The Lasting Impact of our New Normal


COVID-19 will have lasting impacts on how work and school operate in the United States (Courtesy of Twitter).

Ava Lichter, Contributing Writer

When the coronavirus hit, the entire world was forced to go home and stay there. Schools and offices remained empty for months, and now we are only at the beginning of the journey back to normalcy. Initially, when offices were forced to go remote, there was a lot of concern about whether or not productivity would decrease and if collaboration would be possible without in-person meetings. To most people’s surprise, this, generally, did not turn out to be much of a problem. 

Pretty quickly, referring to our situation as the  “new normal” became common practice. Will the discovery that many people could effectively work from home completely overhaul the way that we think of school and work? On many levels, working from home makes a lot of sense. For years, offices have strived to make the workplace more fun and somewhere that the incoming workforce of millennials would enjoy spending their time. Ping pong tables, bean bag chairs, standing desks and cold brew on tap became the norm. Moving forward, instead of making offices a more appealing place to spend time than home, why not let people spend more time at home? 

For years, the American workforce has been striving for more flexibility in the workday as well as paid time off, sick leave and maternity leave. The way that work operates post-COVID-19 may be the solution. Not having physical office space also benefits companies by cutting real estate costs, especially in places like Manhattan. It could also be helpful for parents, who could work from home and spend more time with their children, helping with the work-life balance. 

There is one place where things get tricky. When people say “new normal,” there is a lot of talk about the idea of working completely remotely and only coming into the office for big meetings or when absolutely necessary. One of the big holes in that version of the future is that new hires would not have the opportunity to network. The creation of a workplace culture is valuable, and there is no replacement for the human connection that results from spending time together face-to-face. Another aspect is that not everyone has a home that is a productive work environment. Many people don’t have a comfortable and safe environment to live in, let alone work from. Recent college graduates living in cramped apartments with roommates or couples in studio apartments might not be in a good position to do all their work from home. Many people simply don’t have a space to work from and need an office to serve that purpose.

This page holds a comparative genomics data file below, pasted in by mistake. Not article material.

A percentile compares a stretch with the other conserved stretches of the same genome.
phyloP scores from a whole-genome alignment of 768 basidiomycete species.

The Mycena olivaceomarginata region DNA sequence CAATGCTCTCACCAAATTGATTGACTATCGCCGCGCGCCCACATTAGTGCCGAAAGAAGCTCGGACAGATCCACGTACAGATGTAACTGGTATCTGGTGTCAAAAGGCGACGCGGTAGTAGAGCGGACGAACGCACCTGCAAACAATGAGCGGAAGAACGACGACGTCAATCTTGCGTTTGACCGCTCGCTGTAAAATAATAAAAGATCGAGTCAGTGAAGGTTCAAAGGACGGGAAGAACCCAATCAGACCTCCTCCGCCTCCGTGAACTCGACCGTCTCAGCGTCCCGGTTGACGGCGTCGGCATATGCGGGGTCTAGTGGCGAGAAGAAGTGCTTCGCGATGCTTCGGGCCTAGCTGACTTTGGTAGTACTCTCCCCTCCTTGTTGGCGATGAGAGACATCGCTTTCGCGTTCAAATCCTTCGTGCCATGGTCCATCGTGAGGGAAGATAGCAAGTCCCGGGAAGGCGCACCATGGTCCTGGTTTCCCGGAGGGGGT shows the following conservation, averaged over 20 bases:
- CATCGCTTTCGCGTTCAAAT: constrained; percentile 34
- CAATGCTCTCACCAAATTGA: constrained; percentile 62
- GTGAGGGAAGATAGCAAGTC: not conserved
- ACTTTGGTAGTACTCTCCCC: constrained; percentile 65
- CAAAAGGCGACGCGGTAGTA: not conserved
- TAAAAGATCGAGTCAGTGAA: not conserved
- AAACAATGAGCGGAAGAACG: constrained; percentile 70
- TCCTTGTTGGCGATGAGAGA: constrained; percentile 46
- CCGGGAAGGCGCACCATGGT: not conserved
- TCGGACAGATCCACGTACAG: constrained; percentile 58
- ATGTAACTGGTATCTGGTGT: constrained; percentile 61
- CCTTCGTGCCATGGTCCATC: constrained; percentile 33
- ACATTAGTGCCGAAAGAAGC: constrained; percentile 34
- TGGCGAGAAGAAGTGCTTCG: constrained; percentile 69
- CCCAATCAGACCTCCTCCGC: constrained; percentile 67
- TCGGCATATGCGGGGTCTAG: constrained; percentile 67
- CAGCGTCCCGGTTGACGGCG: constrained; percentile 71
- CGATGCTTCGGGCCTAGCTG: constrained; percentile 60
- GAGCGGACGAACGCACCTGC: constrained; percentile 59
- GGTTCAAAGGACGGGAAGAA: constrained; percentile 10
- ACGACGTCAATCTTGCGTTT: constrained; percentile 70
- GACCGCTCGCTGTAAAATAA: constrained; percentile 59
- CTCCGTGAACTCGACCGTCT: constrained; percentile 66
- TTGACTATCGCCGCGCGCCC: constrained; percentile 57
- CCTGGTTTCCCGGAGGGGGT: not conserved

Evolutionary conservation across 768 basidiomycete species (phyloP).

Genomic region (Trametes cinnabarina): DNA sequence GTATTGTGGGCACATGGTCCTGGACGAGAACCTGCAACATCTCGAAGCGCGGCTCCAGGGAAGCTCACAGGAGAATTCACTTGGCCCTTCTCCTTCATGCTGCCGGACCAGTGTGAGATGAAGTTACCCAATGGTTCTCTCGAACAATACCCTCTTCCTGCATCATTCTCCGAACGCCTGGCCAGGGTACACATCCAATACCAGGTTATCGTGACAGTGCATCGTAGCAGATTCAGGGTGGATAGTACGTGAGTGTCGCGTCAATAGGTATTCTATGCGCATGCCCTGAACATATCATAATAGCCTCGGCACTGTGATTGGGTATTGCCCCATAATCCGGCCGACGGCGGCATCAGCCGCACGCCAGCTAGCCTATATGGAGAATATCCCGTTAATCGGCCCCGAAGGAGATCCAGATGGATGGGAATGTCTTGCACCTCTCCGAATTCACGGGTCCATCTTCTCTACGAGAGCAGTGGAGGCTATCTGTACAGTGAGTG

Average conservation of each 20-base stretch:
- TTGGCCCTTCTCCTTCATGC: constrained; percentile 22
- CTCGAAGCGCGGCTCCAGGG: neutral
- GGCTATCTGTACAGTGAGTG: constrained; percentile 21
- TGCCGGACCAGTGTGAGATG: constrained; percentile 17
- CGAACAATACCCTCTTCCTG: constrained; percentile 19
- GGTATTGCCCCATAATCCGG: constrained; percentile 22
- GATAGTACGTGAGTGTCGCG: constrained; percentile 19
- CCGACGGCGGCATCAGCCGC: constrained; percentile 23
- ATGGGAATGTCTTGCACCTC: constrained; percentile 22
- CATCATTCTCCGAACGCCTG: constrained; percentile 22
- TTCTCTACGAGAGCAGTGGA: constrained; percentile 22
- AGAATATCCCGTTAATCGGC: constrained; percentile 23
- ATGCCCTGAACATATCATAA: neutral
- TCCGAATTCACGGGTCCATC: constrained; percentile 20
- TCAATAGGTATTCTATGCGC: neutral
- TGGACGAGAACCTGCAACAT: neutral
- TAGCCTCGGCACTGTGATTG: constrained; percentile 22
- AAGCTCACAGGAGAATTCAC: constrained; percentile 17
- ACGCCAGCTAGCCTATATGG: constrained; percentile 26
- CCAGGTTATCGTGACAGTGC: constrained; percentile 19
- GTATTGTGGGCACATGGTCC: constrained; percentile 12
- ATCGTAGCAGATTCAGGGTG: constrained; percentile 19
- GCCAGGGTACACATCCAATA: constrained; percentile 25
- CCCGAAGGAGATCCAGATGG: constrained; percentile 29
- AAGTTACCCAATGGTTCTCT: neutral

Of course, the amount of remote work that people do will vary depending on the type of company. Different businesses will require more or less in-person collaboration, and the need for in-person work will vary. Jobs that don’t require as much in-person collaboration will likely have higher numbers of employees working from home. Offices will also likely take on a more communal aspect, for instance, not having personal offices to minimize space and accommodate the fact that different employees will be coming in on different days.

Schools are another story entirely. While the workforce might change a lot, I don’t see a future where schools look very different than they were pre-COVID-19. School is not the same without in-person instruction. Teachers, professors and students all benefit from the dynamic of an in-person class structure. It is difficult to control the number of distractions that come with taking a class online. Social media and text messages are all one click away, and no one can regulate it. The only thing that the new normal might change is snow days, which might become obsolete if teachers and students can just hop on a Zoom call. I personally hope that snow days stay — in my mind the joy of an unexpected day off is worth the day of lost classes. 

The biggest and most important result that I anticipate post-COVID-19is more flexibility and more choices in terms of how and when you work. For years, the work-life boundary has been slipping to a point where people find themselves expected to answer emails at all hours of the day or stay at the office way after workday hours on a regular basis. This has been a big fear of mine as someone who expects to enter the workforce in the next couple of years. The idea of having to be available at all times in order to be considered good at my job frightens me. I hope that the new normal means more choices in terms of work boundaries. The choice to wake up late, work from home and finish work later if you want to. The choice to travel and explore new places while working remotely for a couple of weeks. The choice to show up at the office and do all your work from there, if that’s what you want. I don’t think that there will be one version of the new normal. Some people’s lives will irrevocably change in the next year, and for others, the pandemic will be more like a blip in time. I don’t believe there will be a “new normal.” I believe that this once-in-a-century pandemic has made us realize that there never needed to be one homogeneous way of participating in the workforce, and there will likely never be one “normal” way of working ever again.

Ava Lichter, FCRH ’22, is an English major from New York, N.Y.